Sunday, December 11, 2011


In the first Century, Christians came up with a symbol to show if they were a Christian.  They did this because of the persecution of Christians that was prevalent in the first few hundred years after Christ.  The symbol was a fish.  Christians today still slap a bumper sticker of the “Jesus fish” to their cars and call themselves Christians.  The reason those first Century Christians chose a fish was because of its letters.  They made the acronym utilizing the letters that made up the Greek word for fish, ichthus (ἰχθύς).  Each letter stands for Jesus, Christ, God’s Son, Savior.  That last word is where the title of this article is derived.  Soteriology is the study of salvation (from σωτήρ (sōtēr) meaning “savior”).  You have to start from why salvation is needed.

When God created the world, he was fully present with his creation.  When men sinned, that made a separation between humans and God, “Behold, the Lord’s hand is not shortened, that it cannot save, or his ear dull, that it cannot hear; but your iniquities have made a separation between you and your God, and your sins have hidden his face from you so that he does not hear” (Isaiah 59:1–2, ESV).  God cannot look upon evil, “You who are of purer eyes than to see evil and cannot look at wrong,” (Habakkuk 1:13a).  There is a need for a savior because sin and evil are prevalent in the world and God wants to be fully present again.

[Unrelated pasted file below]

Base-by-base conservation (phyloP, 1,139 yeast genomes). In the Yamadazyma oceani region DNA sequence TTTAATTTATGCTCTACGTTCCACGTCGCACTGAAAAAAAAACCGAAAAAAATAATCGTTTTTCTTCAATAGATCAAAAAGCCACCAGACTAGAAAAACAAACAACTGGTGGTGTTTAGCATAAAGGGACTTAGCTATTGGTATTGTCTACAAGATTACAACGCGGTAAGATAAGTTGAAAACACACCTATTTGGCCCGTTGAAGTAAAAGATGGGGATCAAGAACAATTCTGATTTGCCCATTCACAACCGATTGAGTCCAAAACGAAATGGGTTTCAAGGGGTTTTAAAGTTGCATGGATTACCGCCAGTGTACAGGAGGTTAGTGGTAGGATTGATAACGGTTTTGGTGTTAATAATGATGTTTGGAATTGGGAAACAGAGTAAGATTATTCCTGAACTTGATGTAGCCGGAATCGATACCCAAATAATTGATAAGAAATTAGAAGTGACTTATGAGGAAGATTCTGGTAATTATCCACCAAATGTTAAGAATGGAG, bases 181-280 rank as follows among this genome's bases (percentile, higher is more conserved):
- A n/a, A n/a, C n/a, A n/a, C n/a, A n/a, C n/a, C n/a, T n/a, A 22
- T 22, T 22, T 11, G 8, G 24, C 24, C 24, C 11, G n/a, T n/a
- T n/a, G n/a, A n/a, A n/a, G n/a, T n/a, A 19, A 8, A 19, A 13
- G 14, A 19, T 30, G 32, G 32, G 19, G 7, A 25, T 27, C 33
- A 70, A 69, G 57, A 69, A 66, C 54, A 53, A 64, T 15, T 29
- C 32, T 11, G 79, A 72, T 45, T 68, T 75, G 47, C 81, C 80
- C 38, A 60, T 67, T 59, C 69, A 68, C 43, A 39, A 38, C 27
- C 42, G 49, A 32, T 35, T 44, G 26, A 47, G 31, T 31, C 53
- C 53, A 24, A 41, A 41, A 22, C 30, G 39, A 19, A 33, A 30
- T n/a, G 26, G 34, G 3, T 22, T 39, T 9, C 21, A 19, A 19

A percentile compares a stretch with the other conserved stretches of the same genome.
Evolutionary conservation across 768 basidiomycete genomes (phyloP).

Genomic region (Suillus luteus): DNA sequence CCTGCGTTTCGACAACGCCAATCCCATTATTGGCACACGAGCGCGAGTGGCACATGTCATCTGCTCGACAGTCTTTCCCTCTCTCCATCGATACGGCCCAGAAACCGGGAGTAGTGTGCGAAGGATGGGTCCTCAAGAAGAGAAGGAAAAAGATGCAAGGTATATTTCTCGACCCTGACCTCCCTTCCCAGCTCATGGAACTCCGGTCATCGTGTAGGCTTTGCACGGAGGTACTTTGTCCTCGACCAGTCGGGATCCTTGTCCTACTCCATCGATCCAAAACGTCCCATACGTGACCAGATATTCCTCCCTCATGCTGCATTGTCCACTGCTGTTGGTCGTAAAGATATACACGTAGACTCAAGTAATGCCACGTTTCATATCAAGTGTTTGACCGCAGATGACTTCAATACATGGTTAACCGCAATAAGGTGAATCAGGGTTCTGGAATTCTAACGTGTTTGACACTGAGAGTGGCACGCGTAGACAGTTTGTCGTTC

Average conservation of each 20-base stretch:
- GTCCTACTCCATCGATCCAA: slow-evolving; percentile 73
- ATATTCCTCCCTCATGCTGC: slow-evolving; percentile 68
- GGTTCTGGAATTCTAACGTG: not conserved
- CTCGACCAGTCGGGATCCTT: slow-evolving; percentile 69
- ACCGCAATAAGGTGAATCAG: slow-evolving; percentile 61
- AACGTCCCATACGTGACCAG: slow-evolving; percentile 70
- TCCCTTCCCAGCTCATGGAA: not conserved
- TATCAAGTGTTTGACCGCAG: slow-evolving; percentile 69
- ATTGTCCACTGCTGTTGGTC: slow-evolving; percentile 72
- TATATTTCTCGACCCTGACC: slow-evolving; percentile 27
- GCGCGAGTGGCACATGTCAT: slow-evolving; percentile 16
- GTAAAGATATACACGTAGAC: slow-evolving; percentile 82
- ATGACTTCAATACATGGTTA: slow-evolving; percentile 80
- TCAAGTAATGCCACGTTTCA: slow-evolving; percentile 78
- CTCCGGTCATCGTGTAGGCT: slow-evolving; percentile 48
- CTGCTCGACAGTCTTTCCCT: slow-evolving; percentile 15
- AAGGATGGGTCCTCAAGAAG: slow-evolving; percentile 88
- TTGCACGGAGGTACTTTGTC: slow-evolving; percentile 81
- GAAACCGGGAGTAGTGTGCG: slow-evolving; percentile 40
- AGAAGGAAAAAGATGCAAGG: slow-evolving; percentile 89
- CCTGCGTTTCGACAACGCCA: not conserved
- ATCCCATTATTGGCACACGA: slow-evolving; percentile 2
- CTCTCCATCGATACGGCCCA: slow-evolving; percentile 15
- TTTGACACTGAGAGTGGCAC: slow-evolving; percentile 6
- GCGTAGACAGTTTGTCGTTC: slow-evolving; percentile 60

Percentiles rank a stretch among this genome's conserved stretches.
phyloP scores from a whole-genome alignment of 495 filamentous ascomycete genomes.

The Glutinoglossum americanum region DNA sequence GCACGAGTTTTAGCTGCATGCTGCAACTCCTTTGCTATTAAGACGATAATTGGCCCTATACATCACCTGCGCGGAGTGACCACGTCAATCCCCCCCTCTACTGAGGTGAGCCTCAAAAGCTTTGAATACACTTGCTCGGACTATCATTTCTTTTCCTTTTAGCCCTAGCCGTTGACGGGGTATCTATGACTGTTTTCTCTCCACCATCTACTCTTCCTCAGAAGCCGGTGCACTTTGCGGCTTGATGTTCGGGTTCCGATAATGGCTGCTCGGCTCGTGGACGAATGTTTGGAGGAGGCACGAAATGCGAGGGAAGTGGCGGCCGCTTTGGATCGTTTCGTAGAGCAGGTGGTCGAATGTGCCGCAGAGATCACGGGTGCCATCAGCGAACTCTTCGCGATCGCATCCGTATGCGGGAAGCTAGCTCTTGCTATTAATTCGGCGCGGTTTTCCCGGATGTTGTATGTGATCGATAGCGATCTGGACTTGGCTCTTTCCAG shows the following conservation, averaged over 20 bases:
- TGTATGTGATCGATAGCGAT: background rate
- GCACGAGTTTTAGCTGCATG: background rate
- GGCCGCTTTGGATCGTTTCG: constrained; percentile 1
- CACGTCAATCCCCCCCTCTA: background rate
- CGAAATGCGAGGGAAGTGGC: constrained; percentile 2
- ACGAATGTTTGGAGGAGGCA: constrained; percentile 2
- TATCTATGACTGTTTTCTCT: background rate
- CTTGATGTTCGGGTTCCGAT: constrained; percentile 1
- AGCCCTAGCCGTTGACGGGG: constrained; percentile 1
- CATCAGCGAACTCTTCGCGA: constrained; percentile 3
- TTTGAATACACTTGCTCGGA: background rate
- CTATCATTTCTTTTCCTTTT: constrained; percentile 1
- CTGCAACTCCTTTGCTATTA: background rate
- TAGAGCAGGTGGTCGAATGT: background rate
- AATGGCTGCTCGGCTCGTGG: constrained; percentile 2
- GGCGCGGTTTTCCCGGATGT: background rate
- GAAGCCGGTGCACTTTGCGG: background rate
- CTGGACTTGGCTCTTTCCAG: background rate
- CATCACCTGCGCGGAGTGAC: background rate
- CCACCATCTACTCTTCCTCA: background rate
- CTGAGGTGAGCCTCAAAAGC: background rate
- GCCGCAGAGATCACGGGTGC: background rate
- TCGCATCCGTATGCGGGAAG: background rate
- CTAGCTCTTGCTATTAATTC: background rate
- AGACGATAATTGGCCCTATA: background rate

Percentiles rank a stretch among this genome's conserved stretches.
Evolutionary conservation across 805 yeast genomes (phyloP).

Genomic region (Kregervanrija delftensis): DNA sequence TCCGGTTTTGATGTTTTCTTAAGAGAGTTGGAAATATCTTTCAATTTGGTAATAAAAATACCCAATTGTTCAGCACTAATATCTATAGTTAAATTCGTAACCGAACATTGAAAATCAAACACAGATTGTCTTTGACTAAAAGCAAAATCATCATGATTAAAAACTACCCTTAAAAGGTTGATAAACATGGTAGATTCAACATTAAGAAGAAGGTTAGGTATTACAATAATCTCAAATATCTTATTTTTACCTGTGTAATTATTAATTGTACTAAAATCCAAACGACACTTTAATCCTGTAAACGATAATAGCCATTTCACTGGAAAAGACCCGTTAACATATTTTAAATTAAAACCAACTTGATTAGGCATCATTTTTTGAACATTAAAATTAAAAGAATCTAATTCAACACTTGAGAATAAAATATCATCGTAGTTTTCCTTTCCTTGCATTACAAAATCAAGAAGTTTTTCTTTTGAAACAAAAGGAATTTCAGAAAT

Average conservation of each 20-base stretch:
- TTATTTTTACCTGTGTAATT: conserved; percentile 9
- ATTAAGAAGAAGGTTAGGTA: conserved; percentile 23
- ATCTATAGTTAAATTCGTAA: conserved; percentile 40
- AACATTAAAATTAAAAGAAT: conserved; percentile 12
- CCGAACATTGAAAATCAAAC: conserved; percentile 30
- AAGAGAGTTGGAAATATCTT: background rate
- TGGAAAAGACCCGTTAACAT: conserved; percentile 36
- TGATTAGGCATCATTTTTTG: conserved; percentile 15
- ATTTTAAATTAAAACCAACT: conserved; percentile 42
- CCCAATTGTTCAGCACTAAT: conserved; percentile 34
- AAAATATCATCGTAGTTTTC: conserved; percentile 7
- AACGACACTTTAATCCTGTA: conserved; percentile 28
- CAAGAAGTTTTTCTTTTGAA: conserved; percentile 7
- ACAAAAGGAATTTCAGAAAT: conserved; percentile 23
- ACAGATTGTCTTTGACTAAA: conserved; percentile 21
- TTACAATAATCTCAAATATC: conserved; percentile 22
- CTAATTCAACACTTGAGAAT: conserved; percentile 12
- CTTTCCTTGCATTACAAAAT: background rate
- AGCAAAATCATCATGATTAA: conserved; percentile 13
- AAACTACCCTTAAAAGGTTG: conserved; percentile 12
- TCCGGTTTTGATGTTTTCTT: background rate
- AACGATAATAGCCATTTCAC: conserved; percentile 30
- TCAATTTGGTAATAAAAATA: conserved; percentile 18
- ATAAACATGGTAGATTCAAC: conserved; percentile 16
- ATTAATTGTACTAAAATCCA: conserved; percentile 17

Stanley Grenz noted, “In his response to Arius, Athanasius showed that the deity of the Spirit is necessitated by soteriology.  If the Spirit who enters our hearts as believes is not the actual Spirit of God, then we have no true community with God.”  In other words, you are not saved if you do not have God’s Spirit.  Paul lays this out beautifully concerning the Ephesians’ salvation in 1:3-14, but look specifically at verses 13-14, “In him you also, when you heard the word of truth, the gospel of your salvation, and believed in him, were sealed with the promised Holy Spirit, who is the guarantee of our inheritance until we acquire possession of it, to the praise of his glory.”  It is impossible to have salvation (sōtēria) without “the promised Holy Spirit.”

Sunday, December 4, 2011


            People through church history have been hesitant to use unbiblical terms.  One of the restoration pleas that developed was from Alexander Campbell, “Where the Scriptures speak, we speak; where the Scriptures are silent, we are silent.”  Because of this mentality, which is helpful, many stay away from any term that cannot be found in the scriptures.  If Christendom was to follow through with this, topics like “providence” and “restoration” must be avoided because of their lacking appearance in the Bible.  Christians are affirmed that God does provide and he desires to restore his people back to fellowship with himself.  Thus, providence and restoration are topics Christians cannot afford to avoid.  The same is true with the Trinity.
            The Holy Spirit as part of a divine Trinity may be confused as tri-deism.  The divine plural seen in Genesis 1-11 has similar implications to the concept of a Triune God.  The Holy Spirit is not some arbitrary thing or “glorified ‘it’” as Earl Edwards puts it.  The word for “spirit” is a neuter noun, but when the personal pronoun is used in conjunction with the Holy Spirit it is the masculine, “he.”  Let not the believer in God be confused about the oneness of God,